September 3, 2017 / 6:56 PM / a year ago

About 5.5 percent U.S. Gulf oil output still shut after Harvey: government agency

HOUSTON (Reuters) - About 5.5 percent of the U.S. Gulf of Mexico’s oil production, or 96,000 barrels of daily output, remained shut on Sunday after Hurricane Harvey made landfall in Texas more than a week ago, the federal Bureau of Safety and Environmental Enforcement said.

Derrick Washington fills-up after waiting in line for gasoline at the Fuel City service station in the aftermath of Hurricane Harvey, in Dallas, Texas, U.S., September 1, 2017. REUTERS/Brandon Wade

The total lost oil production in the Gulf since offshore platforms started shutting on Aug. 23 is about 2.97 million barrels. Affected output is down significantly from the peak of 24.5 percent, or 428,568 bpd, on Aug. 26 as evacuated workers returned and activity resumed.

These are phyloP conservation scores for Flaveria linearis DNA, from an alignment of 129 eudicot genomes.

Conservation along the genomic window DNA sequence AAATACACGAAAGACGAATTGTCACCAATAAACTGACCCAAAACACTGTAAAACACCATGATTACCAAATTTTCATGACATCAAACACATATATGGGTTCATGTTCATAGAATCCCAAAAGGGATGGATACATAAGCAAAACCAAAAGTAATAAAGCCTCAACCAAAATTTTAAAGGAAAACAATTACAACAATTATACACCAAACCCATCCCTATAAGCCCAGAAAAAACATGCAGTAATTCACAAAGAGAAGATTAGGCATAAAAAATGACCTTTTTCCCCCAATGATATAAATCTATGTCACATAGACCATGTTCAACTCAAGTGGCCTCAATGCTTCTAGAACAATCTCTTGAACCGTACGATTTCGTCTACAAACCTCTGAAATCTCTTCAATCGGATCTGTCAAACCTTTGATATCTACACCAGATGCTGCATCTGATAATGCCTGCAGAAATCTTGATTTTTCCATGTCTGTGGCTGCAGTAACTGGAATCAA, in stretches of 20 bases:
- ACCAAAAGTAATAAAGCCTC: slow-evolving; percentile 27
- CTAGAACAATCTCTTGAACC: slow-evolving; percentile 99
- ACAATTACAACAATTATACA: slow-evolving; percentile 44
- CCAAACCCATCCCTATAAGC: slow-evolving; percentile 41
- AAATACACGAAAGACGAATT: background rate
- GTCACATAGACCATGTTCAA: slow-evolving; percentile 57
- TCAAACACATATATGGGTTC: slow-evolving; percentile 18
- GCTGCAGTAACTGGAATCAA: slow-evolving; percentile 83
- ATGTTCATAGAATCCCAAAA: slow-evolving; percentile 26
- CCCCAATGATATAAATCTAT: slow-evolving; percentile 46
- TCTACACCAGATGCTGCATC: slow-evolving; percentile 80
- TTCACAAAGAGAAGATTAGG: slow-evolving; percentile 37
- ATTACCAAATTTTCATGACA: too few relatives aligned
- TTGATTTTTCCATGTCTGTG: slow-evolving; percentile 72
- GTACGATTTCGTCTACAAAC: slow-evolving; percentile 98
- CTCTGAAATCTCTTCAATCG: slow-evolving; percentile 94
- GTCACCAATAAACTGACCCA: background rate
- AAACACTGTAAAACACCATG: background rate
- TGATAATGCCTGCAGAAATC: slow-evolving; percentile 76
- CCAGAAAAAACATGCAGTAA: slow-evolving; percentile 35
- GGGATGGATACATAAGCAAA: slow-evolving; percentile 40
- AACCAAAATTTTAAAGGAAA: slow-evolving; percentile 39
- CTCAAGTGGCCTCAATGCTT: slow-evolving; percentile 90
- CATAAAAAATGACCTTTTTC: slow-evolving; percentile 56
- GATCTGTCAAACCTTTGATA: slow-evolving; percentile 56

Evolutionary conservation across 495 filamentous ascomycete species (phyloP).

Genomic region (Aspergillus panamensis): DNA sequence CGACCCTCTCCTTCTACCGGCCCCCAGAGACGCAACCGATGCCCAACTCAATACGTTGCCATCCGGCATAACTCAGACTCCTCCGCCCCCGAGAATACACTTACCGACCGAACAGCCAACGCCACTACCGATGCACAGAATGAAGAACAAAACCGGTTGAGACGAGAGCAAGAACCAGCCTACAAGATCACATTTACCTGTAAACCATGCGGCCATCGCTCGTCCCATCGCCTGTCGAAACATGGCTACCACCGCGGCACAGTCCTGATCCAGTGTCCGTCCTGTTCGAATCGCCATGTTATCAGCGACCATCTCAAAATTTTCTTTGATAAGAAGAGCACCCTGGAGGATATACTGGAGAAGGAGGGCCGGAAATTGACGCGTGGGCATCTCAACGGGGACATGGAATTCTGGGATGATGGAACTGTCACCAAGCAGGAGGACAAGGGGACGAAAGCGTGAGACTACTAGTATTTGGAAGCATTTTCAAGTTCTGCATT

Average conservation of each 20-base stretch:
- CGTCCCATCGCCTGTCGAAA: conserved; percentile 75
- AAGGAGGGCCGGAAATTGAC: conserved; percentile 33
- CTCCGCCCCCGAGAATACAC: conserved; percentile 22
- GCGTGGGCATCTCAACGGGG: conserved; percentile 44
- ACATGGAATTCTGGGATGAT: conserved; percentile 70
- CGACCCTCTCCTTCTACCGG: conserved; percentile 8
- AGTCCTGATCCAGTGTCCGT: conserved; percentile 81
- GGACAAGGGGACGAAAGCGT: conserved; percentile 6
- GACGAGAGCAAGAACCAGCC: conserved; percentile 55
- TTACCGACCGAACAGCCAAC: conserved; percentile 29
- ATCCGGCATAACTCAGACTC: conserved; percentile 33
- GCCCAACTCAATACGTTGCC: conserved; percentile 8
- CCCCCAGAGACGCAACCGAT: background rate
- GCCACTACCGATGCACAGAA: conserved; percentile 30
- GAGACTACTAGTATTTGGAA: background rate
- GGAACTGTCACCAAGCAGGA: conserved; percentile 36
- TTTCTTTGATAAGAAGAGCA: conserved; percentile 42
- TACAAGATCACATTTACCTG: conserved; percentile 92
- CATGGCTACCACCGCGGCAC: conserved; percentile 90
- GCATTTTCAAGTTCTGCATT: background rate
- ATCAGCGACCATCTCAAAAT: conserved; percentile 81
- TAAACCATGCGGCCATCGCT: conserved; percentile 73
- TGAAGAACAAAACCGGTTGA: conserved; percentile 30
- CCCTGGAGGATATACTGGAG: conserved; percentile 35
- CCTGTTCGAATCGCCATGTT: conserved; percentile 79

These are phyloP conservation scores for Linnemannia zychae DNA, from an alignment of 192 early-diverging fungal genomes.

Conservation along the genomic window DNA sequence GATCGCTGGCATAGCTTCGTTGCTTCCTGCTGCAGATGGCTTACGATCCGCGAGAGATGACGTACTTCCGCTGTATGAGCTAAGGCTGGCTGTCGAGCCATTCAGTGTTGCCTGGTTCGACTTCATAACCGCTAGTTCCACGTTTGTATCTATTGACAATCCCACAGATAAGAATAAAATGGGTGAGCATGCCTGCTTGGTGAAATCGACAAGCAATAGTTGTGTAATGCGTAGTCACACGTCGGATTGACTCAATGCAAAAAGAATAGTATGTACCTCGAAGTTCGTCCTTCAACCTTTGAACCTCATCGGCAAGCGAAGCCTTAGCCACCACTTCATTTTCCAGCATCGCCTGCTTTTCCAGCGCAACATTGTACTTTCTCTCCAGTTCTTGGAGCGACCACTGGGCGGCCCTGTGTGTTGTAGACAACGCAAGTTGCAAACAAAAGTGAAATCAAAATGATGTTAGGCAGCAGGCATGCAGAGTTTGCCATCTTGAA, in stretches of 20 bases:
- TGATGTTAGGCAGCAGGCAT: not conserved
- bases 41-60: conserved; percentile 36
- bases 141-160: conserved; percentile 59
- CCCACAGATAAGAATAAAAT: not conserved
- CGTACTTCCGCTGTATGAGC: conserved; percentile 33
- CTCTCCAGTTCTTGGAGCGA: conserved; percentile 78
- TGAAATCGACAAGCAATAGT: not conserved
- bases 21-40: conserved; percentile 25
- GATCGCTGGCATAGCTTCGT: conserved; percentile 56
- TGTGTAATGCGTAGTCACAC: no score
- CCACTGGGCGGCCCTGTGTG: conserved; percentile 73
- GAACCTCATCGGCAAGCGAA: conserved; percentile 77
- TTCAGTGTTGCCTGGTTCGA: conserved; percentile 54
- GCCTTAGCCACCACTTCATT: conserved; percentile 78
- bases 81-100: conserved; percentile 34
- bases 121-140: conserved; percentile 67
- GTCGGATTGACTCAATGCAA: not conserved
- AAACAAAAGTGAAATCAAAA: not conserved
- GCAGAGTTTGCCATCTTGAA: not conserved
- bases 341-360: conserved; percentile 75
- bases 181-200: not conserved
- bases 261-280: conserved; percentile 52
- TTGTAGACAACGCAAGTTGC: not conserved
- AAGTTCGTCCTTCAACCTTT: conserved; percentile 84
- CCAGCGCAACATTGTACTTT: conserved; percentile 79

Energy companies operating in the offshore Gulf of Mexico produce about 1.75 million bpd of oil.

“Since the storm has passed, operators have begun inspecting facilities and resuming production. To date, no damage reports have been received,” BSEE said in a press release.

Personnel remain evacuated from 30 offshore platforms, it said.

The federal agency also estimated that 8.4 percent of the natural gas production of 3,220 million cubic feet per day remains shut in, equivalent to 271.39 million cubic feet per day halted. The total production affected since Aug. 23 has been 6.35 billion cubic feet.

Reporting by Marianna Parraga and Gary McWilliams; Editing by Catherine Ngai and Andrew Hay

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